“We are pleased to inform you about new improvements to our plan.” How many times have you sent out notices like this (perhaps drafted by your vendor) without thinking about whether they are incomplete or misleading?

We have just had another reminder from the Second Circuit Court of Appeals of the potential consequences of inaccurate plan communications. This came on December 23, 2014 in the form of a decision upholding class relief to participants who challenged CIGNA’s conversion of its defined benefit pension plan to a cash balance plan.  The relief in effect rewrote the plan to eliminate “wearaway”, a technical term referring to the period when a participant might accrue no benefits because future accruals were less than the minimum benefit that had been earned under the plan before its conversion.

Why the Plaintiffs Won. The basis for the relief was not that the plan violated any plan qualification rule then in effect by providing for wearaway, but that participants had not been adequately warned about it in CIGNA’s communications and the summary plan description. In fact, they had been told that “your benefit will grow steadily throughout your career” and that the new plan would “significantly enhance” CIGNA’s retirement program.

The Case History. The CIGNA participants challenged the wearaway and plan conversion on multiple grounds, including age discrimination, when they initiated their suit, but lost on all of the issues except misleading communications. The United States Supreme Court decided in 2011 that lower courts erred in finding that participants could recover benefits calculated without wearaway under ERISA Section 503(a)(1) (authorizing suits for benefits payable under the terms of the plan), or that the SPD could modify the terms of the plan. (See our prior post and Osler Update.) The Supreme Court went out of its way in its decision to outline the forms of equitable relief that might instead have been awarded under Section 501(c)(3) of ERISA based on misleading communications. The lower courts took the hint.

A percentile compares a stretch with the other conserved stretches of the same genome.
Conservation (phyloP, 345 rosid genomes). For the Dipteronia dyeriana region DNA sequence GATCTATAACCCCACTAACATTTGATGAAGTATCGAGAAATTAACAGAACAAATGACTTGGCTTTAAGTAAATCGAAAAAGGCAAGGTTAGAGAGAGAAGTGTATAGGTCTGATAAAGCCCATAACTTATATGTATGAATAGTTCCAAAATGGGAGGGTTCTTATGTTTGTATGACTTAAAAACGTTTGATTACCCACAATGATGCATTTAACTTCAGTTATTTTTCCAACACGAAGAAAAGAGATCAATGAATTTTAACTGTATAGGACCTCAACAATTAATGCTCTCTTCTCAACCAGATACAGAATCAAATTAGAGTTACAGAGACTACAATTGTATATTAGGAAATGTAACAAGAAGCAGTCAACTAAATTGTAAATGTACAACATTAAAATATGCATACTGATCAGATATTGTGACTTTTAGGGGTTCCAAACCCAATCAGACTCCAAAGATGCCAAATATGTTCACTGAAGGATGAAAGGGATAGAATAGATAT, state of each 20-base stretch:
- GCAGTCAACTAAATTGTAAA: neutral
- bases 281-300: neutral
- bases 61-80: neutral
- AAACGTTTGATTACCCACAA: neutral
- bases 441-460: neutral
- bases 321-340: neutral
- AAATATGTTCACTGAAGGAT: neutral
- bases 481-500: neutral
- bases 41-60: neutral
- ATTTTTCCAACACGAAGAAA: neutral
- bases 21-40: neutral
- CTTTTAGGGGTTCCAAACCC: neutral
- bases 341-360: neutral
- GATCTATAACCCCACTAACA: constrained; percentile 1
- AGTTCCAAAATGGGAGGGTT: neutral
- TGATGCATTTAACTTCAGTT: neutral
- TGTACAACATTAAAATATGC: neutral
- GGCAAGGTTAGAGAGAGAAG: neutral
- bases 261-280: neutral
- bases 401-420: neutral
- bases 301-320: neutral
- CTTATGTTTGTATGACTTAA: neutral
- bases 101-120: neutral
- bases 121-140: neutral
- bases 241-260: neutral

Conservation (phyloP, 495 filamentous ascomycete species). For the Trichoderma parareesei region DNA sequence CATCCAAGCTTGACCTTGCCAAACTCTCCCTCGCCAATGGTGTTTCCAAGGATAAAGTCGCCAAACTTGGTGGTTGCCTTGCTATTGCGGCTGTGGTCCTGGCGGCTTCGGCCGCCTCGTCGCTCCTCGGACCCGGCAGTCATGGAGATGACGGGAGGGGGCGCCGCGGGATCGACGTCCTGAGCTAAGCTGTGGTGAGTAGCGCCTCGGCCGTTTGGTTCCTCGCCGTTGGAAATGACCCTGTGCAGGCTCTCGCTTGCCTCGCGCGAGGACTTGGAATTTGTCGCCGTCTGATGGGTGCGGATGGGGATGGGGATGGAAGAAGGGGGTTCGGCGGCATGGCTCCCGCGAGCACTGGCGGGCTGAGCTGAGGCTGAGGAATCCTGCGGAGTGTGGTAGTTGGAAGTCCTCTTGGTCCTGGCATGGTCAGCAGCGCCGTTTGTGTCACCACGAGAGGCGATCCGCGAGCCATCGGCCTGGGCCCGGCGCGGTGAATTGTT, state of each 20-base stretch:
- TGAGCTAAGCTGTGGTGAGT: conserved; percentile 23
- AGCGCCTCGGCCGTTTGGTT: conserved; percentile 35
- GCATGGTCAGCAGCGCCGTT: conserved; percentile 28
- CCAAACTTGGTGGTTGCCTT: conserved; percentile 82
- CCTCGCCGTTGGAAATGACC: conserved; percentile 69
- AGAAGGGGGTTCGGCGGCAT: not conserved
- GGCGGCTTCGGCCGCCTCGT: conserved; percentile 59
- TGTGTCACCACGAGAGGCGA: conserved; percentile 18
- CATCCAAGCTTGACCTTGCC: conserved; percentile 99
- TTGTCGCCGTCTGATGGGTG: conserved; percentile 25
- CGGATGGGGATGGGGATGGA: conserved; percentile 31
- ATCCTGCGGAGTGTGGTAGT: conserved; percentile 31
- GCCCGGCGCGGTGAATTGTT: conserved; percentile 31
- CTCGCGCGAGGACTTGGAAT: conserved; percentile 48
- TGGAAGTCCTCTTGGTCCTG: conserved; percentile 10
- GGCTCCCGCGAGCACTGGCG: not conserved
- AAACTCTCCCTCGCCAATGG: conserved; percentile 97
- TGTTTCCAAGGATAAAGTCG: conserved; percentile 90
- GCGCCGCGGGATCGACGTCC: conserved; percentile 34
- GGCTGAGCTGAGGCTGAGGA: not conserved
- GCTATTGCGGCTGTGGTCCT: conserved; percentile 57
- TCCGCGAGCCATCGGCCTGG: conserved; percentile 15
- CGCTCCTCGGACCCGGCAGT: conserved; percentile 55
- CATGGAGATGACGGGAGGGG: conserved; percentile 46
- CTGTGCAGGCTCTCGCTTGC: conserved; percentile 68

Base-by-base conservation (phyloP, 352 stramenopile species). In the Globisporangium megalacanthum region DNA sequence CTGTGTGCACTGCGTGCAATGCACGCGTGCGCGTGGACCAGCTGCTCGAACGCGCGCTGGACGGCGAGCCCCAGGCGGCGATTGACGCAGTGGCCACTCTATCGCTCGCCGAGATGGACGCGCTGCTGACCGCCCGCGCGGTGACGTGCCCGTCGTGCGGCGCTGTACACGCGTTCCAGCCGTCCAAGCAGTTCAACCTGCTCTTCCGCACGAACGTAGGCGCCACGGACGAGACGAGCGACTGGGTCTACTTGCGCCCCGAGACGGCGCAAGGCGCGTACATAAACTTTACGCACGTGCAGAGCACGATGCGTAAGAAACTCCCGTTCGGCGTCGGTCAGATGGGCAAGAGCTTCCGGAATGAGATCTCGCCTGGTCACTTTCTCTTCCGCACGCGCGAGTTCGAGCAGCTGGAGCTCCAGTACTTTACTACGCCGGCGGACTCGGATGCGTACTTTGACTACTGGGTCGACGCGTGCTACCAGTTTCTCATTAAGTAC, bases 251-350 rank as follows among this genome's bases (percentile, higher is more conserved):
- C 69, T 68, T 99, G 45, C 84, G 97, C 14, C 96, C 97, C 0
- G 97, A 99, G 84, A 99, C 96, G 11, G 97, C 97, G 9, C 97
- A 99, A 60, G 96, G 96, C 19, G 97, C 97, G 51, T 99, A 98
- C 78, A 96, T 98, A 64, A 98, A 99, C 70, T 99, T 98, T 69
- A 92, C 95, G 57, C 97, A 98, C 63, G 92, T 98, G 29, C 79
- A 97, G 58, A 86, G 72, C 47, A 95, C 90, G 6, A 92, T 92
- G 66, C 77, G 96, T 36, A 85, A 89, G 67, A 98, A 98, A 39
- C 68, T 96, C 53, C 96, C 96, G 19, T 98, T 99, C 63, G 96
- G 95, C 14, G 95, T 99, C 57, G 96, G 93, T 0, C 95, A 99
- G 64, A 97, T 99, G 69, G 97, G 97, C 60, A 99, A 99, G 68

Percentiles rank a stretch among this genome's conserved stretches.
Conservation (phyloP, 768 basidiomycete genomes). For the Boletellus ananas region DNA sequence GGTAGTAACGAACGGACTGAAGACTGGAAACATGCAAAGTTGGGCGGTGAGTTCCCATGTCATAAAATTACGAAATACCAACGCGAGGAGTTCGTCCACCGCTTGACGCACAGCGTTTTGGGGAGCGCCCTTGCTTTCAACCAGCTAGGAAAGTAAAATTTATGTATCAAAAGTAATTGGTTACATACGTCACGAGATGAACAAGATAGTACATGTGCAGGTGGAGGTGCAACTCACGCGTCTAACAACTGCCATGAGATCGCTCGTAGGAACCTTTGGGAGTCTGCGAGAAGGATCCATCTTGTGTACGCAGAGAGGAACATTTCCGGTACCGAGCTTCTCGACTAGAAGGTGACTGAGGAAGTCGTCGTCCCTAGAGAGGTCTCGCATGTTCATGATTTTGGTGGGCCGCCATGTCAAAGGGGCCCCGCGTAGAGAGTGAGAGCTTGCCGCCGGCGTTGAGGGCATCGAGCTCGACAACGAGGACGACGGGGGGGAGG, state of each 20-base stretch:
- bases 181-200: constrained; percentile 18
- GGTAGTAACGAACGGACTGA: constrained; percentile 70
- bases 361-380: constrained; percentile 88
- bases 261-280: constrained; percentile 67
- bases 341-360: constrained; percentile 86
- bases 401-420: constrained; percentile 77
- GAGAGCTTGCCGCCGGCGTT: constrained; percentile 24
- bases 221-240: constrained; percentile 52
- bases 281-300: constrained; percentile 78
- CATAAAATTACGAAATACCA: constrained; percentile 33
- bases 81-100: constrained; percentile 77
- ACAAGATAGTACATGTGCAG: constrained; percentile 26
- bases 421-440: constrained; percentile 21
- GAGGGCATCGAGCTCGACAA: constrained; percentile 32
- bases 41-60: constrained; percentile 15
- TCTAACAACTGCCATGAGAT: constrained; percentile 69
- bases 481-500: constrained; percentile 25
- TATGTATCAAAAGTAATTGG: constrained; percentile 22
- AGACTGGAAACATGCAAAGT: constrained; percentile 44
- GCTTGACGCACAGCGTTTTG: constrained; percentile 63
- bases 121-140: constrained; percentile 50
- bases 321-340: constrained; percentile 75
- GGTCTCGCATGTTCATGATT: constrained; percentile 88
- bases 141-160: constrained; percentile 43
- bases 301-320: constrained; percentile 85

The New Decision. The Second Circuit affirmed a district court decision awarding class relief and reforming the plan to match what was communicated by giving participants the sum of benefits earned prior to and after the conversion. The court went out of its way to point out other instances in which the new plan design was inferior to the pre-conversion plan, including loss of certain subsidies and exposure to interest rate risk under the new design.

Grounds for Reformation. The Second Circuit found that all that was required for reformation was either a mutual mistake (which was not claimed in the case) or a showing that “defendants committed fraud or similar inequitable conduct and that such fraud reasonably caused plaintiffs to be mistaken about the terms of the pension plan.” Those requirements were satisfied.

Lessons for Administrators. Regular readers of our blog know that the decision to redesign a pension plan is made by the plan sponsor in a settlor, not a fiduciary capacity. However, like most plan sponsors, CIGNA wore “two hats” here, because at the time of the conversion, it was also the fiduciary responsible for ERISA-required plan communications. Had CIGNA properly communicated the challenged plan changes, more realistically and with less puffery, it could have avoided liability for unintended benefits. Companies that adopt prototype plans need to be especially alert when distributing plan communications, because in almost all cases their vendor has not assumed legal responsibility for administration or the communications it sends out. These documents should always be carefully reviewed before they are distributed to avoid a potential lawsuit.